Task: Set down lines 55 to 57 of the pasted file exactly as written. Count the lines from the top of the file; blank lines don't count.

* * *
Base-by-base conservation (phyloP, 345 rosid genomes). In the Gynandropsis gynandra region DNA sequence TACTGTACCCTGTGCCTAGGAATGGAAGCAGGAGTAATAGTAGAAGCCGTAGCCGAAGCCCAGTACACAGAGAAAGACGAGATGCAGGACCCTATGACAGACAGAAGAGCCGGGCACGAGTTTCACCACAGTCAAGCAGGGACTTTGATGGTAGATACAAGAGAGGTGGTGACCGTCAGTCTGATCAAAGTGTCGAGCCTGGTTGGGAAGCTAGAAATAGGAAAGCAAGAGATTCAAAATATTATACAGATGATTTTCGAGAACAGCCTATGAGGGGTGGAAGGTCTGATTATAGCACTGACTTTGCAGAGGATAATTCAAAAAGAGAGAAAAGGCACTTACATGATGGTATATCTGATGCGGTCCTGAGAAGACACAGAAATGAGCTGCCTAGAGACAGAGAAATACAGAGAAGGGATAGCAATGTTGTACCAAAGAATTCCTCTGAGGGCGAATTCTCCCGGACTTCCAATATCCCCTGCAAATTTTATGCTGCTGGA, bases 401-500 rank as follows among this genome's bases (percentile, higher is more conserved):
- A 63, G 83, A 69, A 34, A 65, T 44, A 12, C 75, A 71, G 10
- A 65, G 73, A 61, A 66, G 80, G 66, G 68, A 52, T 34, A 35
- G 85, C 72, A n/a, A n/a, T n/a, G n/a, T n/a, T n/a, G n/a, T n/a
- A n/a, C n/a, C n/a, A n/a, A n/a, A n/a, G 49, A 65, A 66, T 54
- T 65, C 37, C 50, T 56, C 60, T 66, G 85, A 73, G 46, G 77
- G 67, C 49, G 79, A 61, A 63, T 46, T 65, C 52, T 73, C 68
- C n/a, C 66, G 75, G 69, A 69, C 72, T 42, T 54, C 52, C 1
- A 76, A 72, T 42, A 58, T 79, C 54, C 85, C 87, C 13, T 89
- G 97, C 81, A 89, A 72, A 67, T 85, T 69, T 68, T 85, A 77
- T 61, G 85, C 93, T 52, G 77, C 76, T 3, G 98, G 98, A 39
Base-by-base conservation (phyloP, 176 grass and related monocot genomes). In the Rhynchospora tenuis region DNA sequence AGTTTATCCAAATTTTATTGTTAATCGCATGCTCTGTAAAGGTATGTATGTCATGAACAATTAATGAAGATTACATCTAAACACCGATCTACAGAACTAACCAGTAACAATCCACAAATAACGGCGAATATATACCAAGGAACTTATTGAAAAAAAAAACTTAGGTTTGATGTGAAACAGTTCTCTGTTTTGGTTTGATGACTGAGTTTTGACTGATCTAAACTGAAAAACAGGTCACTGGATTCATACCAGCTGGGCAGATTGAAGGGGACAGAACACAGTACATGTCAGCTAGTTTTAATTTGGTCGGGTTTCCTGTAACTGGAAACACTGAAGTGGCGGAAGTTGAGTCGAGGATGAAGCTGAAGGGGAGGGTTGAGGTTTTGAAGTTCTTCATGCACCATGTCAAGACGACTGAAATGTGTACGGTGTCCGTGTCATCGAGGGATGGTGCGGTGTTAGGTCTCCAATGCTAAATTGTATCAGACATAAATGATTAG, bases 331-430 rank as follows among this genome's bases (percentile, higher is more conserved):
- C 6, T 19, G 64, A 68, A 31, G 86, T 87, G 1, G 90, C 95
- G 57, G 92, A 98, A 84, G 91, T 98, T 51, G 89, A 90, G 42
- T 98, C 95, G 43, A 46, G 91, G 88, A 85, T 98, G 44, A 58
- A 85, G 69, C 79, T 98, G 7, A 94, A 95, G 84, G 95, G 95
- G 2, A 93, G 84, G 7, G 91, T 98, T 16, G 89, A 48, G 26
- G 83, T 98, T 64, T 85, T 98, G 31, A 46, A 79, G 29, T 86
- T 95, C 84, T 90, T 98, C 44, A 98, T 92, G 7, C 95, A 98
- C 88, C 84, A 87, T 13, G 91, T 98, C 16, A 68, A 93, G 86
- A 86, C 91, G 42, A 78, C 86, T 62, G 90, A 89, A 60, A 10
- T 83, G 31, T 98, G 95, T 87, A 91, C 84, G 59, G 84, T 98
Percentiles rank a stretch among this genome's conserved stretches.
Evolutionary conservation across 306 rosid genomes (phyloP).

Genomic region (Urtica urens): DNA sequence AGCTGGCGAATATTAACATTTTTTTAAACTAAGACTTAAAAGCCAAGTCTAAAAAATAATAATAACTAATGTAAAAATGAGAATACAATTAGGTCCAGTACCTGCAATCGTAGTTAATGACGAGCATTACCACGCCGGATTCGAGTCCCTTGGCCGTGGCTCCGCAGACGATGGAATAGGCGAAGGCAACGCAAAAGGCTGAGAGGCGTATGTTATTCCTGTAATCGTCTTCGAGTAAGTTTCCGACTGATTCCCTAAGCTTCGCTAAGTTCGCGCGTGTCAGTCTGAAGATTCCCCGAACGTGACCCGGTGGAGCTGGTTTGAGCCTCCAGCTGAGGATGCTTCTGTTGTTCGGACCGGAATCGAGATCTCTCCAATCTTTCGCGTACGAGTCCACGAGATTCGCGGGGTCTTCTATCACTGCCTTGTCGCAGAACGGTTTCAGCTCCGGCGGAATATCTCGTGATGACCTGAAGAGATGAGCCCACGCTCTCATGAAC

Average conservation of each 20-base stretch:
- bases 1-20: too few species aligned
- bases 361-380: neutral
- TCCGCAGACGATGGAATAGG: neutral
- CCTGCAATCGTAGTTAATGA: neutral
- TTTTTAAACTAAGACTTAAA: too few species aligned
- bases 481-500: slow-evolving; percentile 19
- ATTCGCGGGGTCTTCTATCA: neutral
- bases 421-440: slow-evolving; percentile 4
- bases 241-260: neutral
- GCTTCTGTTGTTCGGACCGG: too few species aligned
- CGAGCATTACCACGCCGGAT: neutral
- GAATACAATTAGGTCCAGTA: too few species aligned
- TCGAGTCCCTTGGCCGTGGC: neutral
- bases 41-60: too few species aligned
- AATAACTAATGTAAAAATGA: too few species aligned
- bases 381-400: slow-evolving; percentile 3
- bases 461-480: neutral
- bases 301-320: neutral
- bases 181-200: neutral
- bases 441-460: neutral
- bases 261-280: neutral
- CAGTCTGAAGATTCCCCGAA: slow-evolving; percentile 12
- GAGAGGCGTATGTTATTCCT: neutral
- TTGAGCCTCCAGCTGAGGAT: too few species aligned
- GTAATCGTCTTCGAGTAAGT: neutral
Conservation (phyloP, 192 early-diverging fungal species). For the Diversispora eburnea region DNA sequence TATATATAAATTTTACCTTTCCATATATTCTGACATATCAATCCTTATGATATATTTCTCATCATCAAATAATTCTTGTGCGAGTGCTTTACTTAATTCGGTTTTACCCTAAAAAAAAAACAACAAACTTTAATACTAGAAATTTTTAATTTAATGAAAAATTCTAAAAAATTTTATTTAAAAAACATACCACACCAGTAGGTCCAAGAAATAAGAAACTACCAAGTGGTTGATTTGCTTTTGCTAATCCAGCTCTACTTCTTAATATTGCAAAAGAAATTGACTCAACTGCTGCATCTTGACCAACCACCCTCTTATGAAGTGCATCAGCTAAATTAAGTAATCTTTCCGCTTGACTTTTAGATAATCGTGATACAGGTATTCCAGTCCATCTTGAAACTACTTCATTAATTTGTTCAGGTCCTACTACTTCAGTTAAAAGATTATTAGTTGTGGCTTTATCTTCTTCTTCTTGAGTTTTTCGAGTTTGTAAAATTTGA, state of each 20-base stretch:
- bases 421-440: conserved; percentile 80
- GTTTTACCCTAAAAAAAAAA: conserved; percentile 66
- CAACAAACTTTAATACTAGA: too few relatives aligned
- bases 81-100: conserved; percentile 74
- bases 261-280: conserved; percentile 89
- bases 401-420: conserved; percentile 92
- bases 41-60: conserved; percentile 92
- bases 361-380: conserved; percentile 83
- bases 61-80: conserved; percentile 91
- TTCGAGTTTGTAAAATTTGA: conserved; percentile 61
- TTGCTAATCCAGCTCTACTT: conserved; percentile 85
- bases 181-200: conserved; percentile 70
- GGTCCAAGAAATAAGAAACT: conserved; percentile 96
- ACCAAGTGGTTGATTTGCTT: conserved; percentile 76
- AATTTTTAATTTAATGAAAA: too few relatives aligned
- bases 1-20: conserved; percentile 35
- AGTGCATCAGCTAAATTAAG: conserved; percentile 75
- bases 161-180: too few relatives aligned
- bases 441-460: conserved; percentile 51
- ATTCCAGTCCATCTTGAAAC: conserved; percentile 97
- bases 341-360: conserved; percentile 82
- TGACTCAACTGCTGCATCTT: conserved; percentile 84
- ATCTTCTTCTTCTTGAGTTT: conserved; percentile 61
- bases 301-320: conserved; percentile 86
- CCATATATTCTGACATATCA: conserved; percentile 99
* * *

- CAACAAACTTTAATACTAGA: too few relatives aligned
- bases 81-100: conserved; percentile 74
- bases 261-280: conserved; percentile 89